<body><script type="text/javascript"> function setAttributeOnload(object, attribute, val) { if(window.addEventListener) { window.addEventListener('load', function(){ object[attribute] = val; }, false); } else { window.attachEvent('onload', function(){ object[attribute] = val; }); } } </script> <div id="navbar-iframe-container"></div> <script type="text/javascript" src="https://apis.google.com/js/plusone.js"></script> <script type="text/javascript"> gapi.load("gapi.iframes:gapi.iframes.style.bubble", function() { if (gapi.iframes && gapi.iframes.getContext) { gapi.iframes.getContext().openChild({ url: 'https://www.blogger.com/navbar.g?targetBlogID\x3d14792577\x26blogName\x3dPLAIN+PATH+PURITAN\x26publishMode\x3dPUBLISH_MODE_BLOGSPOT\x26navbarType\x3dBLUE\x26layoutType\x3dCLASSIC\x26searchRoot\x3dhttp://electofgod.blogspot.com/search\x26blogLocale\x3den\x26v\x3d2\x26homepageUrl\x3dhttp://electofgod.blogspot.com/\x26vt\x3d3757314713231228019', where: document.getElementById("navbar-iframe-container"), id: "navbar-iframe" }); } }); </script>

5.12.2017

Trinitarian objectivism

I came across the term 'trinitarian objectivism' in a J. I. Packer essay awhile back and tried to google it to see what it meant (Packer gave no explanation in the course of the essay), and came up empty. Because I'm banned from pretty much all of the Christian forums on the internet I couldn't put the question to anyone that way; so I just put it on a shelf.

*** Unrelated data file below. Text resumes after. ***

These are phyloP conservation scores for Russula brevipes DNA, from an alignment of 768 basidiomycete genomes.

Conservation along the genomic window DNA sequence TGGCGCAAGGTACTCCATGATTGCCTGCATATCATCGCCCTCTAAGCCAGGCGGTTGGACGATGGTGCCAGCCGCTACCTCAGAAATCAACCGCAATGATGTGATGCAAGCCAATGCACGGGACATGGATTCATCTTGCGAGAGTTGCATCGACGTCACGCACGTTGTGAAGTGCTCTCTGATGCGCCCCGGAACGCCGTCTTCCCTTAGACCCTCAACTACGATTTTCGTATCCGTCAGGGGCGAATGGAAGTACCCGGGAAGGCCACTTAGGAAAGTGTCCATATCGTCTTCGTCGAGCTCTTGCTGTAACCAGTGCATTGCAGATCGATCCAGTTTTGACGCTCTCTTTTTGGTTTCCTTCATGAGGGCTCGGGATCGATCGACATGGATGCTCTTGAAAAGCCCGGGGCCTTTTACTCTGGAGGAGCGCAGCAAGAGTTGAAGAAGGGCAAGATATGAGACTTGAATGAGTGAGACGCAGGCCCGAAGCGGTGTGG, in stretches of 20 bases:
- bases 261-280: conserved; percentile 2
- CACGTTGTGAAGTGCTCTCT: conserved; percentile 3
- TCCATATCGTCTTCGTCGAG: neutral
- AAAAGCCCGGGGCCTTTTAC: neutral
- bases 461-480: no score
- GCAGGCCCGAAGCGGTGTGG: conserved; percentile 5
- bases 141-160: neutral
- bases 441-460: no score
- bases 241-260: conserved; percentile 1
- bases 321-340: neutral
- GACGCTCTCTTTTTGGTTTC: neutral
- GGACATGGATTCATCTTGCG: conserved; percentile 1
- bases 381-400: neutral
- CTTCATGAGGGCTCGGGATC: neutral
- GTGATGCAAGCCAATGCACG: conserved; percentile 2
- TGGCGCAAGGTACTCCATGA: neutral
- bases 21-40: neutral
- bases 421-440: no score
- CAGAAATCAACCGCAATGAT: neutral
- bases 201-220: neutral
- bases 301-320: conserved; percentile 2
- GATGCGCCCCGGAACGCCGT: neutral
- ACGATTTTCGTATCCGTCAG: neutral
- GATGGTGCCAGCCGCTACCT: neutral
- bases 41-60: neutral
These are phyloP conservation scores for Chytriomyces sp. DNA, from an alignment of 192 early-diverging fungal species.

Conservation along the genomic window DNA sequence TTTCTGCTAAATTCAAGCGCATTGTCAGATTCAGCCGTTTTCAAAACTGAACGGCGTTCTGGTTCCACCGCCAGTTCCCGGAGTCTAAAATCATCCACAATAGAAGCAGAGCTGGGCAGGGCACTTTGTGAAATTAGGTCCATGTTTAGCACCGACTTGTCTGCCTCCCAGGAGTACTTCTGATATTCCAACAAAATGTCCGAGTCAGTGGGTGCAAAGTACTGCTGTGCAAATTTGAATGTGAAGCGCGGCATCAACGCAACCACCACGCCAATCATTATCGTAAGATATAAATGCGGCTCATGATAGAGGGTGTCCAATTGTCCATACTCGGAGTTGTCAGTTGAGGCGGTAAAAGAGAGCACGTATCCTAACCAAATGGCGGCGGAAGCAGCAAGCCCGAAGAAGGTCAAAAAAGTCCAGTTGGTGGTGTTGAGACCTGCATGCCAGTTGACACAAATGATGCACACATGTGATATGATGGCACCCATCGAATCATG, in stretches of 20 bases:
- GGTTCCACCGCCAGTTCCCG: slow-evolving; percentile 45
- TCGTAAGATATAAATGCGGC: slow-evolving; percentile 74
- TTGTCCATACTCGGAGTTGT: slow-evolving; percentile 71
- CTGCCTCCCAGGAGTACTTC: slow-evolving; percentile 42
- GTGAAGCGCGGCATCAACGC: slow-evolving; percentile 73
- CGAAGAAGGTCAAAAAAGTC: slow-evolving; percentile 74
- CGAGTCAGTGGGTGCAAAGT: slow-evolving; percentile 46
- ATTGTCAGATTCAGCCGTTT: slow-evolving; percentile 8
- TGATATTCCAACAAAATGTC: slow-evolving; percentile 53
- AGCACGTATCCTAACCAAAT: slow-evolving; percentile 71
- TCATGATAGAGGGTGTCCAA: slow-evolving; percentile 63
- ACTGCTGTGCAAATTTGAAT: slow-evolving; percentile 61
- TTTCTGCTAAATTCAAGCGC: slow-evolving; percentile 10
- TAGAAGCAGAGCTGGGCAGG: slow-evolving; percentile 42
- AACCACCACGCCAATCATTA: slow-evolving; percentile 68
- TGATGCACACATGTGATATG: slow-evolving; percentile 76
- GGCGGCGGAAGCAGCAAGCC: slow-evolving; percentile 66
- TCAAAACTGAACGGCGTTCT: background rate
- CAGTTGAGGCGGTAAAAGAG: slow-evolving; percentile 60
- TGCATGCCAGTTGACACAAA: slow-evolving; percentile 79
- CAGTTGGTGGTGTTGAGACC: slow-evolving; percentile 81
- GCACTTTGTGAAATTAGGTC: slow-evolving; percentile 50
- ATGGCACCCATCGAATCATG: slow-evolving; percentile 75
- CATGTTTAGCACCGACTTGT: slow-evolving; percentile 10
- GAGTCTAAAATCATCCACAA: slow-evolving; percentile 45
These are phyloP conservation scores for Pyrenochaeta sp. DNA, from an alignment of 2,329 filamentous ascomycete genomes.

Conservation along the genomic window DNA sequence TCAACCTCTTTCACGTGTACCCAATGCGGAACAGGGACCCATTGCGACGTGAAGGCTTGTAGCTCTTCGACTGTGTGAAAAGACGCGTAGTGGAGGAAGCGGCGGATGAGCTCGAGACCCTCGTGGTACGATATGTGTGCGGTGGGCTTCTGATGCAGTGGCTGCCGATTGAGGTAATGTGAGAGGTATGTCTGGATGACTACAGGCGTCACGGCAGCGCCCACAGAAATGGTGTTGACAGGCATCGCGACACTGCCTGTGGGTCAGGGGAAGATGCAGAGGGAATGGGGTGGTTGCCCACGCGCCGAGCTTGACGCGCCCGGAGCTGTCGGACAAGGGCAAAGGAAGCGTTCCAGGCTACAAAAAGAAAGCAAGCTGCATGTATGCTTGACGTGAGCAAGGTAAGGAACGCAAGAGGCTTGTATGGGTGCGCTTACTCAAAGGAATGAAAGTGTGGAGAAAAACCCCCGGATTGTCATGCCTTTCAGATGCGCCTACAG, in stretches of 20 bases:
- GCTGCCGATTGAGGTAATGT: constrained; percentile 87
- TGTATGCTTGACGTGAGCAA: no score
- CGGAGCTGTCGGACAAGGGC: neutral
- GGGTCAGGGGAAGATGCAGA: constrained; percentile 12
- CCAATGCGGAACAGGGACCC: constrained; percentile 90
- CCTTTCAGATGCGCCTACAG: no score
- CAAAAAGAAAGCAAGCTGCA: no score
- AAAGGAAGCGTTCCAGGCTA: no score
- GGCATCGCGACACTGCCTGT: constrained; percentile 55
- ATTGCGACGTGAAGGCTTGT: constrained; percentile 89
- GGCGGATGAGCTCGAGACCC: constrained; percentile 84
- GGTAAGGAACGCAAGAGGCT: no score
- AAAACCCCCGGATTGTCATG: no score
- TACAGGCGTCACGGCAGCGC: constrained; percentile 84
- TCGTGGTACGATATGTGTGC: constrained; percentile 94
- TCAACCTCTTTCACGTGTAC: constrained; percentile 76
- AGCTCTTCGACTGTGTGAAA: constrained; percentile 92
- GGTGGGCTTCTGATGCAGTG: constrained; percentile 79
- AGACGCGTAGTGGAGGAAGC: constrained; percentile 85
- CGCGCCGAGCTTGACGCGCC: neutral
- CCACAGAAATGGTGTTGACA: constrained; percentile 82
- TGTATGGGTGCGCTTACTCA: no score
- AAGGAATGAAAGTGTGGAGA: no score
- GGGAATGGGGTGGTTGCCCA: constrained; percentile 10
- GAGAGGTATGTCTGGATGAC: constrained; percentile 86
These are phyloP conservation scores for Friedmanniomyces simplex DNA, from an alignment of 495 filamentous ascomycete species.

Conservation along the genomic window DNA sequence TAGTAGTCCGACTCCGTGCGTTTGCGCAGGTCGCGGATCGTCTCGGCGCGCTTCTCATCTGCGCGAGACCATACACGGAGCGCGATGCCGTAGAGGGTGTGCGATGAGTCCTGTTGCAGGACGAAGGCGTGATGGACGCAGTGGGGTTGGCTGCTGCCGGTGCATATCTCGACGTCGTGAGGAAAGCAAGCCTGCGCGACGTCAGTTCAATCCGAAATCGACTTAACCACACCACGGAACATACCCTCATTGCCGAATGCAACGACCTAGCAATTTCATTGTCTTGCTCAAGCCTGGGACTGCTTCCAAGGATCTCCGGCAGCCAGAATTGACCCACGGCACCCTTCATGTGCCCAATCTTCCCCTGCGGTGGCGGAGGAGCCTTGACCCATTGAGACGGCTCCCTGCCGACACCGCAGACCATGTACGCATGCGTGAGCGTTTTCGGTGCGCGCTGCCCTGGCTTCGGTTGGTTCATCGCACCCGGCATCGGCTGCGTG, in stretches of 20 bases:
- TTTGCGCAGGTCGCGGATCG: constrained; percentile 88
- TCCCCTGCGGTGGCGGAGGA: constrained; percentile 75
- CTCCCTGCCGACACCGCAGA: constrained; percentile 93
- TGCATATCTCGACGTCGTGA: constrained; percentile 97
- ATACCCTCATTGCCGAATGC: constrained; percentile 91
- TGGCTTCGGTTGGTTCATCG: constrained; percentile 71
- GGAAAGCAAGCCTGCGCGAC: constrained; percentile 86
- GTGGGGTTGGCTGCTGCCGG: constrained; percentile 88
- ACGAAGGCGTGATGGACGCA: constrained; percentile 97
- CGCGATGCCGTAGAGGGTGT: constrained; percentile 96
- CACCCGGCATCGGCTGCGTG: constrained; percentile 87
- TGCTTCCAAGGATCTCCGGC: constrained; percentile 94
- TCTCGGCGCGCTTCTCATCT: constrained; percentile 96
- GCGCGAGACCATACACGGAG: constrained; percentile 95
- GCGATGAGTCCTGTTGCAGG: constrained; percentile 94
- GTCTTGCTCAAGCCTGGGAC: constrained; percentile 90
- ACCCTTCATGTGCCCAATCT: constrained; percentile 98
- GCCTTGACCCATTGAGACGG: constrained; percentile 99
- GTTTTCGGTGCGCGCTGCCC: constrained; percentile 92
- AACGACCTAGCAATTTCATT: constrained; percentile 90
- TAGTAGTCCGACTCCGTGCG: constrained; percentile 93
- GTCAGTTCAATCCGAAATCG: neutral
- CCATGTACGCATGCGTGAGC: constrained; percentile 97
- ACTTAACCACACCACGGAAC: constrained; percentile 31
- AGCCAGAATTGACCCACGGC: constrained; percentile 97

Then this evening I came across this little essay on Reformed Forum. You have to read the entire essay to get the context, but in it I found an explanation for the term I was looking for.

This paragraph is probably not very helpful when read alone (again, you should read the entire essay), but it gets somewhat directly at what it means to have an objectively Trinitarian worldview:

Herman Bavinck’s organic ontology, which holds that the archetypal unity-in-diversity of the triune God of Scripture requires an ectypal unity-in-diversity in the creation, provides the theological rationale for his philosophical apologetic.[12] Because the creation is not amorphous, conforming to the subjective and variegated philosophies of man, but has an objective unity-in-diversity ontology, both monism and dualism are unable to account for the full-orbed life of the world and humanity. The former destroys all diversity at the expense of unity and the latter posits a diversity that never arrives at a unity—neither can satisfy both the heart and the mind. Such satisfaction is reserved only for the revelational epistemology of Scripture that takes the doctrine of the Trinity as its alpha and omega point.

0 Comments:

Post a Comment

<< Home